Following weeks of public controversy, backlash, and legal woes, Facebook has just announced its plan to once again revamp privacy controls – this time, making it a much simpler process. In the next few weeks, Facebook is implementing a simple, one-click privacy control system allowing users to share information with “Everyone,” “Friends of Friends” or “Friends Only,” similar to the privacy changes MySpace made just last week. Facebook’s quick response is a good sign that it continues to be receptive to its more than 400 million users.
Still, there are more changes many users would like to see. Comments on blogs, news articles, and other stories around the Web are full of user input and ideas of how to make Facebook privacy even better. Here’s a recap of the most discussed ideas of ways Facebook can further improve its privacy settings in the future.
Opt-in, Not Opt-out
The changes are a direct response to user feedback following the implementation of Connected Profiles and Instant Personalization, platforms that shared a user’s information to third-parties by default – with many users unaware of what was happening. Facebook’s reasoning was that users could opt-out of this, but the process of doing so was complicated. PCWorld’s Ian Paul wrote, “An opt-out model forces Facebook users to turn these new features off instead of letting them decide whether or not they want to use the new feature in the first place.” In the future, Facebook could make all new changes opt-in instead of opt-out, satisfying users and avoiding any further backlash.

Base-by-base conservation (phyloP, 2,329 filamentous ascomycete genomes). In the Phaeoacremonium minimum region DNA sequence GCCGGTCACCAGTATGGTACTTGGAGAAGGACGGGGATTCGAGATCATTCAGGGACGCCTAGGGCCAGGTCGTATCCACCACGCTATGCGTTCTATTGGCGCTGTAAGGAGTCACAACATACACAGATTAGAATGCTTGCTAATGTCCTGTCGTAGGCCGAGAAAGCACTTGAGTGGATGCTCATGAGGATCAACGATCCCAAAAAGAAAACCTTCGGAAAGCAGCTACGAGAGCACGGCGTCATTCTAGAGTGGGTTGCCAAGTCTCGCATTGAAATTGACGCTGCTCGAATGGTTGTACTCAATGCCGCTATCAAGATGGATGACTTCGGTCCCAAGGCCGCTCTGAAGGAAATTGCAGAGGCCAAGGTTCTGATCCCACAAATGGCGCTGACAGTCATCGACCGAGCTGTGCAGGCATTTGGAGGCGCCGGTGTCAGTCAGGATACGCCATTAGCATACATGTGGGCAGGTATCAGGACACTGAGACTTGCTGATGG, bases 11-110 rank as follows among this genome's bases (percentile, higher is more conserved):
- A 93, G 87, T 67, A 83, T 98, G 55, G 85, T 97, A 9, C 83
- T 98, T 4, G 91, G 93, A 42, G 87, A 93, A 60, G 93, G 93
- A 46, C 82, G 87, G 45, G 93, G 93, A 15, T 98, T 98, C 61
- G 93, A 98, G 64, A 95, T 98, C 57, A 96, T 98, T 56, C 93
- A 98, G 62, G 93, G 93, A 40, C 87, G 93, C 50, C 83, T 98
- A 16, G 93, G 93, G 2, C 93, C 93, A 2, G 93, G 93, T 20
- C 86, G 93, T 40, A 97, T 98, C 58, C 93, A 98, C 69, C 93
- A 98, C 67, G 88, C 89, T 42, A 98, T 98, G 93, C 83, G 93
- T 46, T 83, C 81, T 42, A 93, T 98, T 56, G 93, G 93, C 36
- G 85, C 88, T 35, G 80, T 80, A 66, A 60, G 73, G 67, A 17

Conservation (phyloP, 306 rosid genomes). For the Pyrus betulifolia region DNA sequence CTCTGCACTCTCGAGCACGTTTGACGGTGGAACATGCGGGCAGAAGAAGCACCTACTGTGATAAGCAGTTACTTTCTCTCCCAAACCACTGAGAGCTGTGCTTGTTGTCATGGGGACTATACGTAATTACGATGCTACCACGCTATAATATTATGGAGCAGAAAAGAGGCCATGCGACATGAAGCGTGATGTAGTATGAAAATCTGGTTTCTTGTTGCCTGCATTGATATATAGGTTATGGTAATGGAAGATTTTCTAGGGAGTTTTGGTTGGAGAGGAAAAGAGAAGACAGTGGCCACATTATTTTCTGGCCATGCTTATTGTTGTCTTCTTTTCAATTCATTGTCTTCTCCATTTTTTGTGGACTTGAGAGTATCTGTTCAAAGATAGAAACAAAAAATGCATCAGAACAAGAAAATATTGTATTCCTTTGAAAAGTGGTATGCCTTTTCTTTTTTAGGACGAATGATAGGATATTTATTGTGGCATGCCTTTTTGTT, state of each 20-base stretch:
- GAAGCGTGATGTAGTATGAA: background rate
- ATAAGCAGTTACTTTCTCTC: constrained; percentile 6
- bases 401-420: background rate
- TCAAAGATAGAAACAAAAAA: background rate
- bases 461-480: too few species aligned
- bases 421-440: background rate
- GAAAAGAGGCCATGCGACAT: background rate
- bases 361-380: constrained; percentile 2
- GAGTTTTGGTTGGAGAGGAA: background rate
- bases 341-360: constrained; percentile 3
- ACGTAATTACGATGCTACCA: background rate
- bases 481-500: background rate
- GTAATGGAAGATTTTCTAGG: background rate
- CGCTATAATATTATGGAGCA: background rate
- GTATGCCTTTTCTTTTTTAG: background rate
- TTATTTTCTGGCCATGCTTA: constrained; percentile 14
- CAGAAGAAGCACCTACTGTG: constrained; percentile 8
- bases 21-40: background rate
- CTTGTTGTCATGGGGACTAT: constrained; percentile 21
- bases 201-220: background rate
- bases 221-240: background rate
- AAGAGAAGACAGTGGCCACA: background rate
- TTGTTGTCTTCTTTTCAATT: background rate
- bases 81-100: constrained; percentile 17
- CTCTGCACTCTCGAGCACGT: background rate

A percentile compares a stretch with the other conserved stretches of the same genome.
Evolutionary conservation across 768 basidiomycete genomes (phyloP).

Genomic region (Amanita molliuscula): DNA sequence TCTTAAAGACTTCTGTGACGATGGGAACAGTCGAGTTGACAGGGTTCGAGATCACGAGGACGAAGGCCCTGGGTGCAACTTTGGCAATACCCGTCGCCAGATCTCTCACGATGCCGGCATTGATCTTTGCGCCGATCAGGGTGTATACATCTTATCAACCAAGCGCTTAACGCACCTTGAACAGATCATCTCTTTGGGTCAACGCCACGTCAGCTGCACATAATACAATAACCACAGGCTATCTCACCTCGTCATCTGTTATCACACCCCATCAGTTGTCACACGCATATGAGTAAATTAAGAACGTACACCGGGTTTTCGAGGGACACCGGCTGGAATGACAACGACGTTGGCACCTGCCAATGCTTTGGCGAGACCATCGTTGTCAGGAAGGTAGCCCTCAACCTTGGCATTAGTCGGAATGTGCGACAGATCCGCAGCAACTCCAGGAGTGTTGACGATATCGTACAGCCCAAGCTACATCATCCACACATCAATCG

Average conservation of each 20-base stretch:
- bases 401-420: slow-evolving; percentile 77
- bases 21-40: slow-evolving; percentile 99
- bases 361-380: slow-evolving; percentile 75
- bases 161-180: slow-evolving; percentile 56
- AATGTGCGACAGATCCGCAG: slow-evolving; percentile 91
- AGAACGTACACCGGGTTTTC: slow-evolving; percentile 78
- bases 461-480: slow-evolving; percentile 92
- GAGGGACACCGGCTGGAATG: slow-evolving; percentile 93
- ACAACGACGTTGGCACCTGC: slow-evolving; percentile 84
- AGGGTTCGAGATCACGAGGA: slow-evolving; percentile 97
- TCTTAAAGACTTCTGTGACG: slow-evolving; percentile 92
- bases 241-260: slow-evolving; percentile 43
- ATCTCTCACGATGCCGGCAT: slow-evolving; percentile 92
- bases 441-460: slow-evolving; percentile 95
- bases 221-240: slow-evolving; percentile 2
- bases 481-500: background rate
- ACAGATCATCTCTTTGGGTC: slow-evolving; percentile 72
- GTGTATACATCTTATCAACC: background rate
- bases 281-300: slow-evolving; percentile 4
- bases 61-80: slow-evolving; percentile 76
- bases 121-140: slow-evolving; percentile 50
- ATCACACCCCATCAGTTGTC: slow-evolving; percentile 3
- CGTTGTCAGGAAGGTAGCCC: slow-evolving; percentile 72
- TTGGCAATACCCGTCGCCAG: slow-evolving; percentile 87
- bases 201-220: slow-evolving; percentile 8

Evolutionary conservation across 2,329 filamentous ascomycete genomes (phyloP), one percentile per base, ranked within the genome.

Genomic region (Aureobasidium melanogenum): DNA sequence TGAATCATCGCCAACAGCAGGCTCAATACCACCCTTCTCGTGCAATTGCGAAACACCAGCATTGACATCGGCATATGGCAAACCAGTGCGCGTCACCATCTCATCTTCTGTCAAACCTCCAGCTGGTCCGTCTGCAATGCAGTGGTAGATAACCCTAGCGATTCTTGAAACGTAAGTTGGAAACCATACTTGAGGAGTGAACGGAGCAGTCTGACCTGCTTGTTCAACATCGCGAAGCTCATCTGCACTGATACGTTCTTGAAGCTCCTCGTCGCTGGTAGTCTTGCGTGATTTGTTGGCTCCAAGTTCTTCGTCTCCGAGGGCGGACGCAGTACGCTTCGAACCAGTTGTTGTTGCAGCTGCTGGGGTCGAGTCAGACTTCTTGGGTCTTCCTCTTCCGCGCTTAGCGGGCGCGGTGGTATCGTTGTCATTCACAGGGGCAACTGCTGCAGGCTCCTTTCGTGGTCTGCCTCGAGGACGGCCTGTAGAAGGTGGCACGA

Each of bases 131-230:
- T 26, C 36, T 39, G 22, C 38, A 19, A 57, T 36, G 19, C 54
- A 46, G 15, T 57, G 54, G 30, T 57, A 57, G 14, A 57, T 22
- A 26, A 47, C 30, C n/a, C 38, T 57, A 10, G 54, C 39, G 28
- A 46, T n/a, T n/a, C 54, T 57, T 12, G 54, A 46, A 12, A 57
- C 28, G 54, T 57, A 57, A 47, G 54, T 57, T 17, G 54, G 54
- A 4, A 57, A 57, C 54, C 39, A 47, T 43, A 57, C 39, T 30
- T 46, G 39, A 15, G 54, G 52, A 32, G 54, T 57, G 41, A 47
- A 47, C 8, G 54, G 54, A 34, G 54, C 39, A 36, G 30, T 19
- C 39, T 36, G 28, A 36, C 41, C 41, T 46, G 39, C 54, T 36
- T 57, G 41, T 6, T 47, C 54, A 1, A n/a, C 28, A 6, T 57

Third Party Overview
Part of the appeal of Facebook is the opportunity to play games with friends, and join groups with others who share similar interests. In order to do any of these activities, users must allow third-party access to their profile, without knowing how or what that access will be used for. A commenter on Mashable brought up a good point, saying, “It’s the movement of data that we don’t see that scares us.” Facebook should lay out the terms of third-party access up front for all users, detailing what information will be used, and why. Even if users don’t read it, or don’t even care, at least those that do care will have the option of knowing.
Make Privacy a Priority
Despite the privacy debacle, Facebook shows no signs of slowing down. In November 2009, Facebook estimated its growth at a rate of nearly 500,000 each day. Of these users, how many think to set up their privacy controls before filling out their profile? Another Mashable commenter wrote, “My biggest gripe about Facebook is when you join, you really don’t get very much direction on how to control your privacy, but plenty on other stuff.” Instead of directing users on how to fill out their profile and search for friends (which are pretty self explanatory, anyway), Facebook should first direct users to privacy controls. That way, new users will know upfront what will be shared, and will also know how to get back to it in the future.
Facebook has taken a big step in responding quickly to users, and hopefully it’s a sign that they’ll continue to do so in the future. Though they still aren’t perfect, these new privacy controls should satisfy the majority of Facebook’s user base for the time being, giving Facebook even more time to tweak them and build upon even more user feedback.